Opioid Epidemic and Heart Infections

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Opioid Side Effects and Heart Disease

In 2020 the American Heart Association published a study that shows the opioid epidemic has correlated to an increase in heart infections as one of the opioid side effects. This is happening throughout the United States. These researchers found this from looking into hospitalizations across the country.

From 2002 to 2016, the number of Americans who went to the hospital for infective endocarditis, a heart infection, who also abused drugs doubled, which was found not only in one state but all over the country.

What are Opioids?

Opioids are a type of narcotic pain medication. They bind to the brain’s receptors, the spinal cord, and other areas of the body. Essentially, these drugs tell your brain you are not in pain.

They can have serious side effects if misused, and they often lead to addiction. Most people who struggle with opioid addiction started with a prescription.

The most common opioids include:

  • Lortab
  • Vicodin
  • Dilaudid
  • Demerol
  • Methadone
  • Morphine
  • OxyContin
  • Percocet

What is Infective Endocarditis?

Infective endocarditis is a bacterial infection of the valves or lining of the heart’s inner chambers. This infection results from bacteria entering the bloodstream. Infective endocarditis often affects people who already suffer from heart disease, but those who abuse drugs are an even higher risk factor. Heroin needles are known to carry the bacteria that cause infective endocarditis. It is believed that opioids are responsible for most of the infective endocarditis cases we see today.

Symptoms of Infective Endocarditis

  • chest pain
  • fever
  • chills
  • fatigue
  • nausea
  • joint and muscle pain

Antibiotics can cure the infection, but treatment is necessary to avoid organ damage, heart failure, and stroke. An estimated 34,000 people contract infective endocarditis every year, and 20% of them die. The number of heart infections involving illegal drugs increased by about 5% every year. Researchers have determined that most of the victims of this phenomenon are white, low-income men.

What are the Side Effects of Opioids?

Physical Side Effects

  • Constipation: This side effect can be decreased by adding more fluids into your diet. You can also increase fiber, as well as moderate exercise. Laxatives or stool softeners can usually help constipation if necessary.
  • Nausea: Nausea and vomiting often occur in the first day or two of taking an opioid medication. They also occur if you stop using opioids because withdrawal symptoms come on.
  • Clouded thinking and sedation: One of the most common and dangerous opioid side effects is the cause of sedation, drowsiness, or sleepiness. You might become confused, disoriented, or absentminded.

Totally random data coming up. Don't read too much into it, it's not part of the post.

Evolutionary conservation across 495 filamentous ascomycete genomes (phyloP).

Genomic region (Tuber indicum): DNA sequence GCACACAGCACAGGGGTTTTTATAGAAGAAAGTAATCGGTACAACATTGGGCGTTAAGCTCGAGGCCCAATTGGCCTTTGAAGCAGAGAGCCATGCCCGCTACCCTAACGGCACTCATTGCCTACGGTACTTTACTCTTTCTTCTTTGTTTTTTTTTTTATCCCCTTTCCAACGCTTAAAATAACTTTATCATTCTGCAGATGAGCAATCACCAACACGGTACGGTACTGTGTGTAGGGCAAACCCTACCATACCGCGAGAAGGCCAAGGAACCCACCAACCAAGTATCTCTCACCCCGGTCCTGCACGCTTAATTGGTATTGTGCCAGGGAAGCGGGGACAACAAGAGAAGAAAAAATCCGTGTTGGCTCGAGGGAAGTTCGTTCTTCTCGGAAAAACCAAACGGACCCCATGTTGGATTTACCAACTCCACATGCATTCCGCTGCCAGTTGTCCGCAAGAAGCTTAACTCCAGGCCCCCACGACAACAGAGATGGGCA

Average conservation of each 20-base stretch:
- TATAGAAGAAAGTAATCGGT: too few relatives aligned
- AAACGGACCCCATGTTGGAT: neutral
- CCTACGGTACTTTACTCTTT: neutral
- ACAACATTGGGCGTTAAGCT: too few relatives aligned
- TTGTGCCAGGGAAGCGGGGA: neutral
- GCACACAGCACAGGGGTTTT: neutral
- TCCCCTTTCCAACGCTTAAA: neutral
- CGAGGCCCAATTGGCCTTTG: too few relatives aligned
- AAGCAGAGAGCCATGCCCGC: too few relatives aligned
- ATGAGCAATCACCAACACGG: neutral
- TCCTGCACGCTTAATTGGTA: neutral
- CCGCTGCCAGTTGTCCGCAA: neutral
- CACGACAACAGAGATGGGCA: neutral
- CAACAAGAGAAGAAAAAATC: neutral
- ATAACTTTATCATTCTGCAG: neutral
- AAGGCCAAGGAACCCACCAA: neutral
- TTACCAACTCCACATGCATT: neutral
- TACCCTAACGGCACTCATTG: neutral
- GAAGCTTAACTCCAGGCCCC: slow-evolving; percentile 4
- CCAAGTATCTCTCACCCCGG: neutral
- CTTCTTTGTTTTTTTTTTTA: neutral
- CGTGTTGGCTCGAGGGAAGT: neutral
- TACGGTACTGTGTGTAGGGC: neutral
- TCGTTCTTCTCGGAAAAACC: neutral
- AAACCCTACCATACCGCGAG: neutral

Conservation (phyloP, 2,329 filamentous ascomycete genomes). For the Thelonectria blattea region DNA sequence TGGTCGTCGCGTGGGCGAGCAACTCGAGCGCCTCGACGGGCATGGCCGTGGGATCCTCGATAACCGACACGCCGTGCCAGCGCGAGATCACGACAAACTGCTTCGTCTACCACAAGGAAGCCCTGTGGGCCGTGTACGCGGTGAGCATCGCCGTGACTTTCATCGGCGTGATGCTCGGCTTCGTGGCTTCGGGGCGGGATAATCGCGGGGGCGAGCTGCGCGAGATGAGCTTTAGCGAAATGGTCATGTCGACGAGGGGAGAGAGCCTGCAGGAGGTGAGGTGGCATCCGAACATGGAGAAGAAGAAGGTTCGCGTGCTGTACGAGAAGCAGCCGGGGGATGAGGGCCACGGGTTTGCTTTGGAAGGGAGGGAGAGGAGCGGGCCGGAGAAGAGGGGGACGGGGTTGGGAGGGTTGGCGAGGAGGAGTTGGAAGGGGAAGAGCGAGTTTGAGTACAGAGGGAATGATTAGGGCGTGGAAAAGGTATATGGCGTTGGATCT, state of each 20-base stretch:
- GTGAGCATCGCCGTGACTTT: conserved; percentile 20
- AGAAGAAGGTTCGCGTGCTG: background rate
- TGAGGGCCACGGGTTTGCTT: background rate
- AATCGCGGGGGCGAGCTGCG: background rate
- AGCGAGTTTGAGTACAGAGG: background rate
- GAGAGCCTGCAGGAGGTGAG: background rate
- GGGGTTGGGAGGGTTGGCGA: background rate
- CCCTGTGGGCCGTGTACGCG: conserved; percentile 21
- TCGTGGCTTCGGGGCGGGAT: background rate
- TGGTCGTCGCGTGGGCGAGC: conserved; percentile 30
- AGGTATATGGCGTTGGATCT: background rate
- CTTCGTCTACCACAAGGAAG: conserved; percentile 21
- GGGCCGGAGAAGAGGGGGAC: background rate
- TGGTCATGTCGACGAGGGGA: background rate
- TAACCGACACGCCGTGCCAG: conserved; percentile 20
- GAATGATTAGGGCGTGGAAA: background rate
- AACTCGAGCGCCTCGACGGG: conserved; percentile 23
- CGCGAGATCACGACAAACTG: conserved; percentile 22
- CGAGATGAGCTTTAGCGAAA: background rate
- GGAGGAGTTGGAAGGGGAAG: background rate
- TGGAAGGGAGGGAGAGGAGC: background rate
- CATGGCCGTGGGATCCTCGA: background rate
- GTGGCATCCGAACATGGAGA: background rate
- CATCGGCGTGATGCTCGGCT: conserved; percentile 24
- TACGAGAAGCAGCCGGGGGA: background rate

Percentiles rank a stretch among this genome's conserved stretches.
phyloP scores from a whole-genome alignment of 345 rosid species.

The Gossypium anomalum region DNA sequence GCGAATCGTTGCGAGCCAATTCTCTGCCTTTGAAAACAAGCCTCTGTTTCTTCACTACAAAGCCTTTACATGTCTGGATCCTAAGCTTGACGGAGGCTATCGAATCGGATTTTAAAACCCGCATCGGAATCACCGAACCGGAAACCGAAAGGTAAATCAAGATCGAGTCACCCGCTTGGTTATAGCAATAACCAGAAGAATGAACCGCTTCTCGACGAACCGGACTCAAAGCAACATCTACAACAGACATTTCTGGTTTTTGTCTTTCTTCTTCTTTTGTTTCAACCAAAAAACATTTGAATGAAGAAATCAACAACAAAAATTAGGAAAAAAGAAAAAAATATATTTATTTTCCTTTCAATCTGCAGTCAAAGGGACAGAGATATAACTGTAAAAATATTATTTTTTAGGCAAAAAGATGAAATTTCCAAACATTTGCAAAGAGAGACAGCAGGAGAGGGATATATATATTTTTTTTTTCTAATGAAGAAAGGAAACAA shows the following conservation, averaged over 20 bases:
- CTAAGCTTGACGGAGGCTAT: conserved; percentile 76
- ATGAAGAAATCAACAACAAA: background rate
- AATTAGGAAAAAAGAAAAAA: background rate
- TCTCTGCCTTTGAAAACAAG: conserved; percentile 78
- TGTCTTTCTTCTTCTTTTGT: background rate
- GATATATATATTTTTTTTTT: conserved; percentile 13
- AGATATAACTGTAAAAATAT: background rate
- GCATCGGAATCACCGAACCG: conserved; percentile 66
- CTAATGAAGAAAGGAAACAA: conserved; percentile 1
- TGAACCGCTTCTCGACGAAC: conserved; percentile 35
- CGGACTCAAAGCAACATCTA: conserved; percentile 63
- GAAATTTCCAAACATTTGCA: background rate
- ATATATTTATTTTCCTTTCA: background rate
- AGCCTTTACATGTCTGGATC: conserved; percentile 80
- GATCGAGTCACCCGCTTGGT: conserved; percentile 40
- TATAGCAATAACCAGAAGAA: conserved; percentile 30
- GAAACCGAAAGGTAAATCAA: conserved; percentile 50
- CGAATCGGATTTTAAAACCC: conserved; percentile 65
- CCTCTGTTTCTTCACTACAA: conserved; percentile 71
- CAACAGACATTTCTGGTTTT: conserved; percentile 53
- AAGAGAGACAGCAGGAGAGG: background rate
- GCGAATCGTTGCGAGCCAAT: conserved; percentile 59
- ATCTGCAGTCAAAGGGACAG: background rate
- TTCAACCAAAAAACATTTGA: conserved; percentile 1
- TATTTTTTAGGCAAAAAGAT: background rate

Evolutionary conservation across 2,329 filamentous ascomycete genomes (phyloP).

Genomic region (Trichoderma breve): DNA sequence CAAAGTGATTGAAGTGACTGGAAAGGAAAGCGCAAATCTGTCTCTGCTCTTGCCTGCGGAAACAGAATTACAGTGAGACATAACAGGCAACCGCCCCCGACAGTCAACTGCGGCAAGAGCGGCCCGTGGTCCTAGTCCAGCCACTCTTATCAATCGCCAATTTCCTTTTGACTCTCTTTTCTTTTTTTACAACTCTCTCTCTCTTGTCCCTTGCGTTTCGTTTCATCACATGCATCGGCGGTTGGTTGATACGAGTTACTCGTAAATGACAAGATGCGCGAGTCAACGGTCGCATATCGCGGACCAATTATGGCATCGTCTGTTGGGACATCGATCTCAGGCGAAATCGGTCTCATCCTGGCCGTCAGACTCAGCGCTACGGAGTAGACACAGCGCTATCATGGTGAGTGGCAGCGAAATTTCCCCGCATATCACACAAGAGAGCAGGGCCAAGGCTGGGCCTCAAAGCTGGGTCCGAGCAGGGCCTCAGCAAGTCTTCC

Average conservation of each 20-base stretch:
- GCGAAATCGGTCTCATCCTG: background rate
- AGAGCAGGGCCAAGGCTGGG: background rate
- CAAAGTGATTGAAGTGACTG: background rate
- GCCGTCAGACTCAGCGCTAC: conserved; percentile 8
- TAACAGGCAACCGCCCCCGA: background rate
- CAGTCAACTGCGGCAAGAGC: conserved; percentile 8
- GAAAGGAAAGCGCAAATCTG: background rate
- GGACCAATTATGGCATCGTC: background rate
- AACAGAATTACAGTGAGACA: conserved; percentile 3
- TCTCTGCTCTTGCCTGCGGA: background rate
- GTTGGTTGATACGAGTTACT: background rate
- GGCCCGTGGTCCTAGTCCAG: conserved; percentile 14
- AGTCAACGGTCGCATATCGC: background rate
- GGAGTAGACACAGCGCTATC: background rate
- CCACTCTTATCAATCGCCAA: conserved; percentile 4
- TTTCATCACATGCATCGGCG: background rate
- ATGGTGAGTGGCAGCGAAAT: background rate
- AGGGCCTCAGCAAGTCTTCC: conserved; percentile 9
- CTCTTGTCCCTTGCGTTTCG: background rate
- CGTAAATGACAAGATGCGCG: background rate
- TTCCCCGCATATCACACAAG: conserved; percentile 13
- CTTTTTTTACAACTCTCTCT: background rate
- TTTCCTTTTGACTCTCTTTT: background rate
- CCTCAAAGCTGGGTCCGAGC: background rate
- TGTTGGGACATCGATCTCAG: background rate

• Slowed breathing: Opioids can slow breathing, especially in high doses. You should always monitor your breathing, as well as your vital signs.
  • Small pupils
  • Itching or constant scratching
  • Lack of coordination
  • “Track Marks”: These are scars from intravenous use in arms, hands, or other parts of the body.

Behavioral Side Effects

  • extreme euphoria
  • sudden or dramatic mood swings
  • avoiding social situations
  • isolation
  • Dishonesty or keeping secrets
  • issues with work, family, and friends
  • inability to fulfill commitments
  • changes in habits or routines
  • visiting multiple doctors to obtain prescriptions for opioids

Opioid Withdrawal

Once you have started abusing opioids, your body will begin to depend on having the drugs in your system. You will no longer feel normal without them. Some of these withdrawal symptoms are like having the flu. Withdrawal symptoms might include:

  • diarrhea
  • nausea/vomiting
  • muscle pain/cramps
  • anxiety
  • irritability
  • sweating
  • runny nose
  • chills
  • restlessness

Payment Information

Do you want treatment for your opioid addiction and opioid side effects but are worried about how you can pay for it? We have a team of financial professionals who provide free insurance verification. We will work with you to determine how to move forward with the treatment in a way that works for you and your financial situation.

How to Get Help

Are you or someone you love suffering from addiction? At Resurgence Behavioral Health, we understand how difficult it can be to give up an addiction. Our dedicated team will help you customize a treatment plan to help you heal from your addiction.

Our goal is for you to leave Resurgence Behavioral Health with mental fortitude and coping skills to maintain lifelong sobriety. Call Resurgence Behavioral Health at 855-458-0050 to schedule an appointment. We challenge you to make a fresh start with us today.